This article is intended to help inform patients, relatives of patients and health professionals. The information in the grey boxes is more technical and intended more for Health professionals that are reading this article.

 

What is Peritonsillar abscess (quinsy)?

Peritonsillar abscess (also known as Quinsy) is an uncommon complication where a collection of pus (abscess) develops deep to the tonsil. This is caused by a bacterial infection. It usually only involves one side and it often follows a bout of tonsillitis (see tonsillitis link).

Therefore, the tonsil on the side of the collection may look swollen, and is often “pushed” toward the midline. This condition can be very uncomfortable and can make people feel very unwell.

Peritonsillar abscess (Quinsy)

 

Who gets Peritonsillar abscess?

Peritonsillar abscess usually affects teenagers and young adults but can occur in younger children.

 

Causes/Risk Factors

Peritonsillar abscess is a bacterial infection and is often a complication of tonsillitis (see tonsillitis link). It can sometimes occur despite adequate treatment of tonsillitis with antibiotics.

 

Symptoms of Peritonsillar abscess

People with peritonsillar abscess have severe throat pain, pain with swallowing (odynophagia) and may drool if it is too painful to swallow their saliva. They may also have fever, bad breath, difficulty opening the mouth (trismus), change in voice (“hot potato voice”), painful ear, neck pain and stiffness ( if deep space abscess forms )

 

Diagnosis of Peritonsillar abscess:

The diagnosis of peritonsillar abscess is clinical and generally no scans are required. Diagnosis is usually made largely based on the symptoms and a characteristic unilateral swelling of the soft palate with or without tonsillitis (see Figure 1).

CT scan should be performed if a deep neck abscess is suspected.

 

Treatment and Management

Treatment of peritonsillar abscess usually involves transoral drainage, antibiotics, and supportive care.

Drainage: There are usually two options on how to drain this abscess. Option one is to use a needle and drain the pus with syringe. There is however a higher risk of recurrence in the next day or two with this technique particularly if the abscess is large.

Option two includes making a small cut over the swelling on the soft palate and allowing for the pus to drain out. This is done under local anaesthetic. If the above options have not resolved the abscess, then the next option is surgical removal of the tonsil (tonsillectomy).

Antibiotics: Penicillin is the first choice of treatment. Anaerobic cover with Metronidazole can be considered if the response to Penicillin is not satisfactory.

Supportive care: As many people have not been eating or drinking well because of their sore throat, most patients will require intravenous fluid to correct the dehydration. They will also require adequate pain relief as this condition can be very painful. A stat dose of steroid should also be considered after drainage to help ease the pain and improve swallowing.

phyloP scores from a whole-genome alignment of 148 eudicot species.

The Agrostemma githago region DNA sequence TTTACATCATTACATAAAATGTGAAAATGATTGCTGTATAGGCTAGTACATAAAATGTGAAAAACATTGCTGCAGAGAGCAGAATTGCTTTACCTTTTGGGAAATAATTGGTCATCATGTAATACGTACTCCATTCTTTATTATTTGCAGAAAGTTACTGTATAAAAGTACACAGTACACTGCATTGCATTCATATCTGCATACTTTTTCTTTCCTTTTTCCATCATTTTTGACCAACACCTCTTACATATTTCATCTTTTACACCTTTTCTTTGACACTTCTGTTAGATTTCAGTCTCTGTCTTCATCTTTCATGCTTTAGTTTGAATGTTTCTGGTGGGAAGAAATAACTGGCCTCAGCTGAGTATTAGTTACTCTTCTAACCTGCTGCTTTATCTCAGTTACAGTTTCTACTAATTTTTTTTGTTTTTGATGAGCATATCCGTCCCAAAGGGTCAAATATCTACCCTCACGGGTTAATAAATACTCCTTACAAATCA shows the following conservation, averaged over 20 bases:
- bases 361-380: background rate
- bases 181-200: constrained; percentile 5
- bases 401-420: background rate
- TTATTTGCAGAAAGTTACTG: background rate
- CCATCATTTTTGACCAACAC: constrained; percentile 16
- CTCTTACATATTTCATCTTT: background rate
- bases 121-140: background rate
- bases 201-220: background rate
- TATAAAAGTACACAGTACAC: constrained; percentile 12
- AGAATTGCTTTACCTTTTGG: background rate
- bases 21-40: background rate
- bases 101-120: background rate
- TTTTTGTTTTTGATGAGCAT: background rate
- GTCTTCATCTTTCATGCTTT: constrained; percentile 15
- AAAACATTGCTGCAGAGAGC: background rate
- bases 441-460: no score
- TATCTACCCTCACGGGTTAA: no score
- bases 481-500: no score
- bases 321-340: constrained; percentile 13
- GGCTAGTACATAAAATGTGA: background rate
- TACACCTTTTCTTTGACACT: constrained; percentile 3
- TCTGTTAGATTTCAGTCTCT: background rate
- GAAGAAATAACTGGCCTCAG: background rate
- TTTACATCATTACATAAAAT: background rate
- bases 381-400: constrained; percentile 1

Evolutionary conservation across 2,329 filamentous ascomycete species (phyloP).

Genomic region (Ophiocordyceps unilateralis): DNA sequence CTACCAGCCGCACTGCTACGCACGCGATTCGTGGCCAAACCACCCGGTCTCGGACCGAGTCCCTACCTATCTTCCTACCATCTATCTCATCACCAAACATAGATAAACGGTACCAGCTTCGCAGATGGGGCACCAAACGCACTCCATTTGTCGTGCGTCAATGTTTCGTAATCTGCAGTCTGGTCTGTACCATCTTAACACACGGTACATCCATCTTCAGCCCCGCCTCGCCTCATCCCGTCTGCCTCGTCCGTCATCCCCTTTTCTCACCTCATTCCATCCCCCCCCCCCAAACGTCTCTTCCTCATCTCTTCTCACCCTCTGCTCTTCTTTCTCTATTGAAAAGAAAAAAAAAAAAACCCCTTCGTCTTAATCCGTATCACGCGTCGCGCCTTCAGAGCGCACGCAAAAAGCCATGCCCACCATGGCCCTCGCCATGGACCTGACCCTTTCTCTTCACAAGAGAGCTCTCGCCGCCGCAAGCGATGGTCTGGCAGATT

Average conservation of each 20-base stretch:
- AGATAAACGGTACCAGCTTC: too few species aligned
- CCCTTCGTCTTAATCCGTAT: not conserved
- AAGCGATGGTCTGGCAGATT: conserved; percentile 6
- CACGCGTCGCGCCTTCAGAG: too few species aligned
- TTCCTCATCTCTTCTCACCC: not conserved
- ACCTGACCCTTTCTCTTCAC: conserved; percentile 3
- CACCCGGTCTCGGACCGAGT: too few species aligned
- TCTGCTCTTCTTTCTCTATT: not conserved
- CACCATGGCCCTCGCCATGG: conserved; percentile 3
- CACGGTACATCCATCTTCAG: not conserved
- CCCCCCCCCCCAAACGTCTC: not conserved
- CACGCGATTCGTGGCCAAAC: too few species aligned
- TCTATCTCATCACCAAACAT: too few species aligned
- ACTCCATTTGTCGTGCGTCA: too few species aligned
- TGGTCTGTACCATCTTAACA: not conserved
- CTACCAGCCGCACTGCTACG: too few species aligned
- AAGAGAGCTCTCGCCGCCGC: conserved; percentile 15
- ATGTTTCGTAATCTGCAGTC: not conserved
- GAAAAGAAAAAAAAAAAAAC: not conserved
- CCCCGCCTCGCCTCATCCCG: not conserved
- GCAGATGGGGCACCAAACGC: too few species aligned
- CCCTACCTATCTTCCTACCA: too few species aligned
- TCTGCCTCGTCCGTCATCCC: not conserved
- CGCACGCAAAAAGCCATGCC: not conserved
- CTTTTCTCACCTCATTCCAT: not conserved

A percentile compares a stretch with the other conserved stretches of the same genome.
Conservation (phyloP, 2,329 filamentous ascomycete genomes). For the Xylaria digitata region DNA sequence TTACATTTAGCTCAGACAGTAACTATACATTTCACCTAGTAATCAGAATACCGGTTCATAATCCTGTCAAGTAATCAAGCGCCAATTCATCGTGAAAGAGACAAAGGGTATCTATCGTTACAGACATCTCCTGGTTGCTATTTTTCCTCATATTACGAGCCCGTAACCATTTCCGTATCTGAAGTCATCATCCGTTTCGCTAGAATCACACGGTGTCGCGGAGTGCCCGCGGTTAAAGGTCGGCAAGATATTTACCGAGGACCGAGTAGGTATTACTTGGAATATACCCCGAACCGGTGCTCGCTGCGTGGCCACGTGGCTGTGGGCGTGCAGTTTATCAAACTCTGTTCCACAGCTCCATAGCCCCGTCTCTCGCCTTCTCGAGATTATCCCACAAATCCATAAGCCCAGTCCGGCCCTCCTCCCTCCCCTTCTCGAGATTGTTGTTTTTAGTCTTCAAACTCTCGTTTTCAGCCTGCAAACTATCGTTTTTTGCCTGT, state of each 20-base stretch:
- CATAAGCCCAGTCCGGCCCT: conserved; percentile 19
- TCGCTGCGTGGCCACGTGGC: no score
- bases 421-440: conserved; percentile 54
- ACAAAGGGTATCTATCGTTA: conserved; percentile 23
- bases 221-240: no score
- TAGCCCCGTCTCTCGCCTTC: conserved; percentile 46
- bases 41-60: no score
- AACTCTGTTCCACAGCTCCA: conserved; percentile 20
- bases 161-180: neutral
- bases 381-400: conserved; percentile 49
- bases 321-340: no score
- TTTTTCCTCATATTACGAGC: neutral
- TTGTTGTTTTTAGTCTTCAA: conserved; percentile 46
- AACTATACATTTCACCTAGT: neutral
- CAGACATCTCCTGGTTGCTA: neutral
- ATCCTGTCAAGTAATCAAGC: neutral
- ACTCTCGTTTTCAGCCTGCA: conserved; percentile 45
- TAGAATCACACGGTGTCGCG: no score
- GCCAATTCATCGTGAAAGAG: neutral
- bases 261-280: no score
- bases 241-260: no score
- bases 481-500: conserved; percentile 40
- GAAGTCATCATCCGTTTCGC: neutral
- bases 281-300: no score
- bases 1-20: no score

If there is recurrence of the peritonsillar abscess or background of recurrent or chronic tonsillitis, then removal of tonsils can be arranged at a later date to prevent recurrence. Tonsillitis and Tonsillectomy are discussed in more detail in a separate page (please see link for tonsillitis and tonsillectomy).

 

Complications of Peritonsillar abscess

Early diagnosis and management of peritonsillar abscess is important to avoid complications. Complications of peritonsillar abscess, while rare, can be life threatening.

Complications may include narrowing or blockage of airway, aspiration and chest infection (aspiration pneumonia) and deep neck infections which can be life threatening (necrotising fasciitis).

 

What is the prognosis?

Early and appropriate treatment of peritonsillar abscess usually means most infections resolve without a complication. There is however a risk of recurrence of the peritonsillar abscess at a later date (estimated to be around 9-22%).

Following tonsillectomy (e.g. for recurrent peritonsillar abscess), recurrence of peritonsillar abscess is rare.

 

Further reading:

1. https://patient.info/doctor/peritonsillar-abscess
2. https://pch.health.wa.gov.au/For-health-professionals/Emergency-Department-Guidelines/Peritonsillar-abscess
3. https://emedicine.medscape.com/article/194863-overview

 

References:
1. Galioto NJ. Peritonsillar Abscess. Am Fam Physician. 2017 Apr 15;95(8):501-506
2. Powell J, Wilson JA. An evidence-based review of peritonsillar abscess. Clin Otolaryngol. 2012 Apr;37(2):136-45.
3. Hur K, Zhou S, Kysh L. Adjunct steroids in the treatment of peritonsillar abscess: A systematic review. Laryngoscope. 2018 Jan;128(1):72-77.

 

Author + Affiliation:
Dr Omid Ahmadi – ENT registrar, Waikato hospital

Date of Publication +/- Review: July 2021
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Peritonsillar abscess (Quinsy)

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